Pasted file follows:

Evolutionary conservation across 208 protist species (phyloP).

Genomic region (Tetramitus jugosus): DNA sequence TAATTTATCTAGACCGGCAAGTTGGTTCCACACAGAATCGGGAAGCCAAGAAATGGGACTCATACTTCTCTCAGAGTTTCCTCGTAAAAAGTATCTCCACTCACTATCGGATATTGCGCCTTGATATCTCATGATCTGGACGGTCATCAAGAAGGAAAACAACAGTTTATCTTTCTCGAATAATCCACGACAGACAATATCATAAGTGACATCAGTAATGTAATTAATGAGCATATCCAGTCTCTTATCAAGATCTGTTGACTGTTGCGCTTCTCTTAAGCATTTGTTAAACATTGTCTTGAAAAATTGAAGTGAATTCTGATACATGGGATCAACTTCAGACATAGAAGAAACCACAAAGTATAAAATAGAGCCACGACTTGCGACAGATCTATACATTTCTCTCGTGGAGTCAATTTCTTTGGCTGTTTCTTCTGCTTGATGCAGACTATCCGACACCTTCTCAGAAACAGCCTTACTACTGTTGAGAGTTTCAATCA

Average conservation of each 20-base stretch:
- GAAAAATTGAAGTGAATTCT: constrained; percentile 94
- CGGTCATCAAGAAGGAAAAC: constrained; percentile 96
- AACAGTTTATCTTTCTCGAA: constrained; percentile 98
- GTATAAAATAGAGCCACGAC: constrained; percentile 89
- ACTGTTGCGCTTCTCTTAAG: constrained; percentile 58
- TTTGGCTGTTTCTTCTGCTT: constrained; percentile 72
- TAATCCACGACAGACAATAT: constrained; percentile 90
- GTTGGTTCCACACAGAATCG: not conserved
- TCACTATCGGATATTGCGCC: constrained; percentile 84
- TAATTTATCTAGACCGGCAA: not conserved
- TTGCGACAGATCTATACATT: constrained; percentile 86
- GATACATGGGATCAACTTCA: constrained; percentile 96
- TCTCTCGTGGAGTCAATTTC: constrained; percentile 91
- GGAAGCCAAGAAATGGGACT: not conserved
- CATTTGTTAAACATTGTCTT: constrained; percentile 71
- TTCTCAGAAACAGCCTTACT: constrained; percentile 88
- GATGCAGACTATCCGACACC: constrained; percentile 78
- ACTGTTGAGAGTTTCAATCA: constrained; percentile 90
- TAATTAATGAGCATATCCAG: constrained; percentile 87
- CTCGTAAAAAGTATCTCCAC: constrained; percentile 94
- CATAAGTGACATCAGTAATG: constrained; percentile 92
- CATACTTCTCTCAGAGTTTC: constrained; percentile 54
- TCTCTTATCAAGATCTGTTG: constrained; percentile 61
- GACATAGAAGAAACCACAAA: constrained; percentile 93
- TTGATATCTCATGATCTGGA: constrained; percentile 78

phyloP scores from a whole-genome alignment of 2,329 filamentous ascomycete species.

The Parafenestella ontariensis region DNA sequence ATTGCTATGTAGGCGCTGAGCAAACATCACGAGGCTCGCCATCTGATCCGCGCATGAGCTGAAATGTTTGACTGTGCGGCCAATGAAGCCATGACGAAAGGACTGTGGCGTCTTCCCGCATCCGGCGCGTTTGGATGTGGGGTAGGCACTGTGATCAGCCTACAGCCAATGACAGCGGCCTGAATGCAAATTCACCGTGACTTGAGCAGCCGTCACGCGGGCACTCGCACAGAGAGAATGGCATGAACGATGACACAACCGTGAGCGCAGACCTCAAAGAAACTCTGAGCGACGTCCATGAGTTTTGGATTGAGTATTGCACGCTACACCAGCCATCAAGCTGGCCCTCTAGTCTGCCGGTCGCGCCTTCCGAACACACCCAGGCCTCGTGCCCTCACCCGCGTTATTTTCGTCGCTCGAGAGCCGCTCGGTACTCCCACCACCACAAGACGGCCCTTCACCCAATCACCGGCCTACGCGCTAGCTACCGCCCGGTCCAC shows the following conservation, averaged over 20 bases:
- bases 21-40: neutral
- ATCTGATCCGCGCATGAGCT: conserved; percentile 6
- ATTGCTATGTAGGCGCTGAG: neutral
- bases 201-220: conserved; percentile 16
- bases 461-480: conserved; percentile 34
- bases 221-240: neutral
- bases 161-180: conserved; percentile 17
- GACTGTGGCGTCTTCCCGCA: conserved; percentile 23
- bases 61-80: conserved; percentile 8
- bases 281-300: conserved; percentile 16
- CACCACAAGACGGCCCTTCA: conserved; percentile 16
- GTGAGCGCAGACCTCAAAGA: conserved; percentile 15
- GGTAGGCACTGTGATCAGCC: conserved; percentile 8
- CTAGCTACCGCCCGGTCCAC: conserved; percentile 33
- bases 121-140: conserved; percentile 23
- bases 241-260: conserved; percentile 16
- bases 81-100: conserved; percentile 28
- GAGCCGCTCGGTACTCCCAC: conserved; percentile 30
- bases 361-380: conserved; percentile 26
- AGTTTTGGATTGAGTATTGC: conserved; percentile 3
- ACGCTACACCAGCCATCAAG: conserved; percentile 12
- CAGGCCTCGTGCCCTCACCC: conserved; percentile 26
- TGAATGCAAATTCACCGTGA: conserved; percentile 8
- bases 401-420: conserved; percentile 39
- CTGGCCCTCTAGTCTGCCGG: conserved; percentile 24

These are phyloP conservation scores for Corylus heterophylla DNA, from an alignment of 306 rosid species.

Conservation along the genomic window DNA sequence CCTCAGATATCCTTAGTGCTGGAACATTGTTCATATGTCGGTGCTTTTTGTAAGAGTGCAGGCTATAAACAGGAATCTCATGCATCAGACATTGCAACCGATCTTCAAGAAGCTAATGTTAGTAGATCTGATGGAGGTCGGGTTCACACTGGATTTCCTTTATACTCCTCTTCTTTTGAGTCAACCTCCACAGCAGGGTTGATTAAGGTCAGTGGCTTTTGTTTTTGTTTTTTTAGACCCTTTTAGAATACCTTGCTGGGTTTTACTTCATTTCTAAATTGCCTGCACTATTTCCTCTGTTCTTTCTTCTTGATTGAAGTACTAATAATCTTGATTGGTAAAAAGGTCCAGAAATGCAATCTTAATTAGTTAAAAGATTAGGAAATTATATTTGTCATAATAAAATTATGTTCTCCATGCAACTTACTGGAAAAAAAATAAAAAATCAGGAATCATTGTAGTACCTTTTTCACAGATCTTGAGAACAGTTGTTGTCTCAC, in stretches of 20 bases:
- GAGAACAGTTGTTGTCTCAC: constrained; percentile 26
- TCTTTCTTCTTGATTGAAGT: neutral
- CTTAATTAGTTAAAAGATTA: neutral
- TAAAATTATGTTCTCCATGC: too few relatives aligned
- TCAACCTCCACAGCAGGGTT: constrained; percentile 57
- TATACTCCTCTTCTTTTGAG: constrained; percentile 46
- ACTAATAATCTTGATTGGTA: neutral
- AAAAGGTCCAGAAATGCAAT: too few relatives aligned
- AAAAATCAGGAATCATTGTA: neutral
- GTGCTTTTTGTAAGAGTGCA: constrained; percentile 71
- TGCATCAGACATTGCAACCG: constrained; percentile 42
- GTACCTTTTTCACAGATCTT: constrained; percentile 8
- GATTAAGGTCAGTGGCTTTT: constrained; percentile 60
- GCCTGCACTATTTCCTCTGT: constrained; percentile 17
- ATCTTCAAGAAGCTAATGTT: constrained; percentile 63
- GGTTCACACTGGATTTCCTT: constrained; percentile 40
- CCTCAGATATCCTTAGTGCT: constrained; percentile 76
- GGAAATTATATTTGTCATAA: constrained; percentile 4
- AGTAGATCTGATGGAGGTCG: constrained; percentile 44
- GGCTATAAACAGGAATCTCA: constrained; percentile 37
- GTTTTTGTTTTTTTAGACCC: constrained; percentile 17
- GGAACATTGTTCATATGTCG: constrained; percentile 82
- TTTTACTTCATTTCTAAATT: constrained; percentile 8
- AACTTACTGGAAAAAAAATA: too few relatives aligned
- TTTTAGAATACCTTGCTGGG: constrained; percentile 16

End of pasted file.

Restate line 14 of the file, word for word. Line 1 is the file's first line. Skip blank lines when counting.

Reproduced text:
- TTGCGACAGATCTATACATT: constrained; percentile 86